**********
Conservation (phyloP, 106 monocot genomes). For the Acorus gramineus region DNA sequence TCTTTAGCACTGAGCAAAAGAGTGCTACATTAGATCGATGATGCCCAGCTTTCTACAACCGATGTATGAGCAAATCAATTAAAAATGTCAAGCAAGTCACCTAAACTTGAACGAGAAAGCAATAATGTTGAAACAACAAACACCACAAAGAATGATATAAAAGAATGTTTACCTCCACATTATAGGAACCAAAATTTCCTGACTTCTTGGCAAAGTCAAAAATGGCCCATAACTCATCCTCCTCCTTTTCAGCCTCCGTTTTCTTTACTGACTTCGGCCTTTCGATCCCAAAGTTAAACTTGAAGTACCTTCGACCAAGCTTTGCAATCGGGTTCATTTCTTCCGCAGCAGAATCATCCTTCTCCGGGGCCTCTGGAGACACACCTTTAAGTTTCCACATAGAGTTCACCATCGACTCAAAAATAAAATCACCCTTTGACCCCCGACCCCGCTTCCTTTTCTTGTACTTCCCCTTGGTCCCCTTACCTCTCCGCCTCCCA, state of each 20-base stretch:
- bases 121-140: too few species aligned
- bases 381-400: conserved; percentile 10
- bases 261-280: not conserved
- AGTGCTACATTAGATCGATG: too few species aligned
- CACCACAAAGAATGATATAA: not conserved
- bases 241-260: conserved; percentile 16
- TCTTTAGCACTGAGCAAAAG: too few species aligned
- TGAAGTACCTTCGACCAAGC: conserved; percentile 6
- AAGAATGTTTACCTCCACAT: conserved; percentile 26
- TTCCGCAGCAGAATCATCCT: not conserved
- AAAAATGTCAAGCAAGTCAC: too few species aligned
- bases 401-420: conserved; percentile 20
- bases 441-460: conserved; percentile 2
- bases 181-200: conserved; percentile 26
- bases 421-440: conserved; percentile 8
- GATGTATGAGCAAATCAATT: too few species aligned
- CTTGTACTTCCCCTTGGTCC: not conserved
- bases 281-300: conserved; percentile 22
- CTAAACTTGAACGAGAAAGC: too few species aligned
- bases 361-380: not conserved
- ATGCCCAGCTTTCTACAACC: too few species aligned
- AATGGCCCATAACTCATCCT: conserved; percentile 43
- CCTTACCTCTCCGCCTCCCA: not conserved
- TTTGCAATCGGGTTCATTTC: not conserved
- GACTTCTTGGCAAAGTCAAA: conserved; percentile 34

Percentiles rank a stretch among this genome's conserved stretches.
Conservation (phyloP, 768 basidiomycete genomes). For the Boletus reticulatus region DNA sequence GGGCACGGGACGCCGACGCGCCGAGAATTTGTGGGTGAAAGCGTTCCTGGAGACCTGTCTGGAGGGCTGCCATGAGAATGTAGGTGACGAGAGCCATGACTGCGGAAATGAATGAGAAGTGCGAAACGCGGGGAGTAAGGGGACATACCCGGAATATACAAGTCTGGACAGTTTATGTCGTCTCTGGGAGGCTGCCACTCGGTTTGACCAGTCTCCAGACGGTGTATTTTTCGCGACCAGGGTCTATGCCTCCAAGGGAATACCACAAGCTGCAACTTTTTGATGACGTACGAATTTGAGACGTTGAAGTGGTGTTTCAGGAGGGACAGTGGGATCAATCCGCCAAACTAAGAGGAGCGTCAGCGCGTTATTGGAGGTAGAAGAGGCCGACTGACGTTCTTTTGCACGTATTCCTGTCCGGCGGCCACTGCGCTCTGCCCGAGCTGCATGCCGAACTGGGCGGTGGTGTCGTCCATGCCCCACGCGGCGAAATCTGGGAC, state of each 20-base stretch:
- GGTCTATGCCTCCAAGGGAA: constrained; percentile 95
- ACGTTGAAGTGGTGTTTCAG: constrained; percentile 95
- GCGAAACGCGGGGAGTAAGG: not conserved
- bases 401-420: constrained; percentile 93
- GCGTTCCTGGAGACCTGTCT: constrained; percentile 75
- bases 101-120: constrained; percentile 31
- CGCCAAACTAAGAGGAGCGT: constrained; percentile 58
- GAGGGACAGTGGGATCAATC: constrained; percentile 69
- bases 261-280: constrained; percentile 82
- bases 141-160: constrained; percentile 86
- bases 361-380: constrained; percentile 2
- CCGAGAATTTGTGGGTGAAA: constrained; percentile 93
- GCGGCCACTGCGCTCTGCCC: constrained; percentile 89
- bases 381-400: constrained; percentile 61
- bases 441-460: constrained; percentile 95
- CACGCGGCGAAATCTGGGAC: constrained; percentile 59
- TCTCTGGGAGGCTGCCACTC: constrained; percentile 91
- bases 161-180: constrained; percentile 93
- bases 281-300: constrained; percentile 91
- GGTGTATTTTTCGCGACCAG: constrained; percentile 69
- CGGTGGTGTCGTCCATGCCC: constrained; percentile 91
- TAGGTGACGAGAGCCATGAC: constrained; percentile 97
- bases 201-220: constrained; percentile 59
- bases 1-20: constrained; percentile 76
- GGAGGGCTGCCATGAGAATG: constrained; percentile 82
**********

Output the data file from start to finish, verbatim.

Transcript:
Conservation (phyloP, 106 monocot genomes). For the Acorus gramineus region DNA sequence TCTTTAGCACTGAGCAAAAGAGTGCTACATTAGATCGATGATGCCCAGCTTTCTACAACCGATGTATGAGCAAATCAATTAAAAATGTCAAGCAAGTCACCTAAACTTGAACGAGAAAGCAATAATGTTGAAACAACAAACACCACAAAGAATGATATAAAAGAATGTTTACCTCCACATTATAGGAACCAAAATTTCCTGACTTCTTGGCAAAGTCAAAAATGGCCCATAACTCATCCTCCTCCTTTTCAGCCTCCGTTTTCTTTACTGACTTCGGCCTTTCGATCCCAAAGTTAAACTTGAAGTACCTTCGACCAAGCTTTGCAATCGGGTTCATTTCTTCCGCAGCAGAATCATCCTTCTCCGGGGCCTCTGGAGACACACCTTTAAGTTTCCACATAGAGTTCACCATCGACTCAAAAATAAAATCACCCTTTGACCCCCGACCCCGCTTCCTTTTCTTGTACTTCCCCTTGGTCCCCTTACCTCTCCGCCTCCCA, state of each 20-base stretch:
- bases 121-140: too few species aligned
- bases 381-400: conserved; percentile 10
- bases 261-280: not conserved
- AGTGCTACATTAGATCGATG: too few species aligned
- CACCACAAAGAATGATATAA: not conserved
- bases 241-260: conserved; percentile 16
- TCTTTAGCACTGAGCAAAAG: too few species aligned
- TGAAGTACCTTCGACCAAGC: conserved; percentile 6
- AAGAATGTTTACCTCCACAT: conserved; percentile 26
- TTCCGCAGCAGAATCATCCT: not conserved
- AAAAATGTCAAGCAAGTCAC: too few species aligned
- bases 401-420: conserved; percentile 20
- bases 441-460: conserved; percentile 2
- bases 181-200: conserved; percentile 26
- bases 421-440: conserved; percentile 8
- GATGTATGAGCAAATCAATT: too few species aligned
- CTTGTACTTCCCCTTGGTCC: not conserved
- bases 281-300: conserved; percentile 22
- CTAAACTTGAACGAGAAAGC: too few species aligned
- bases 361-380: not conserved
- ATGCCCAGCTTTCTACAACC: too few species aligned
- AATGGCCCATAACTCATCCT: conserved; percentile 43
- CCTTACCTCTCCGCCTCCCA: not conserved
- TTTGCAATCGGGTTCATTTC: not conserved
- GACTTCTTGGCAAAGTCAAA: conserved; percentile 34

Percentiles rank a stretch among this genome's conserved stretches.
Conservation (phyloP, 768 basidiomycete genomes). For the Boletus reticulatus region DNA sequence GGGCACGGGACGCCGACGCGCCGAGAATTTGTGGGTGAAAGCGTTCCTGGAGACCTGTCTGGAGGGCTGCCATGAGAATGTAGGTGACGAGAGCCATGACTGCGGAAATGAATGAGAAGTGCGAAACGCGGGGAGTAAGGGGACATACCCGGAATATACAAGTCTGGACAGTTTATGTCGTCTCTGGGAGGCTGCCACTCGGTTTGACCAGTCTCCAGACGGTGTATTTTTCGCGACCAGGGTCTATGCCTCCAAGGGAATACCACAAGCTGCAACTTTTTGATGACGTACGAATTTGAGACGTTGAAGTGGTGTTTCAGGAGGGACAGTGGGATCAATCCGCCAAACTAAGAGGAGCGTCAGCGCGTTATTGGAGGTAGAAGAGGCCGACTGACGTTCTTTTGCACGTATTCCTGTCCGGCGGCCACTGCGCTCTGCCCGAGCTGCATGCCGAACTGGGCGGTGGTGTCGTCCATGCCCCACGCGGCGAAATCTGGGAC, state of each 20-base stretch:
- GGTCTATGCCTCCAAGGGAA: constrained; percentile 95
- ACGTTGAAGTGGTGTTTCAG: constrained; percentile 95
- GCGAAACGCGGGGAGTAAGG: not conserved
- bases 401-420: constrained; percentile 93
- GCGTTCCTGGAGACCTGTCT: constrained; percentile 75
- bases 101-120: constrained; percentile 31
- CGCCAAACTAAGAGGAGCGT: constrained; percentile 58
- GAGGGACAGTGGGATCAATC: constrained; percentile 69
- bases 261-280: constrained; percentile 82
- bases 141-160: constrained; percentile 86
- bases 361-380: constrained; percentile 2
- CCGAGAATTTGTGGGTGAAA: constrained; percentile 93
- GCGGCCACTGCGCTCTGCCC: constrained; percentile 89
- bases 381-400: constrained; percentile 61
- bases 441-460: constrained; percentile 95
- CACGCGGCGAAATCTGGGAC: constrained; percentile 59
- TCTCTGGGAGGCTGCCACTC: constrained; percentile 91
- bases 161-180: constrained; percentile 93
- bases 281-300: constrained; percentile 91
- GGTGTATTTTTCGCGACCAG: constrained; percentile 69
- CGGTGGTGTCGTCCATGCCC: constrained; percentile 91
- TAGGTGACGAGAGCCATGAC: constrained; percentile 97
- bases 201-220: constrained; percentile 59
- bases 1-20: constrained; percentile 76
- GGAGGGCTGCCATGAGAATG: constrained; percentile 82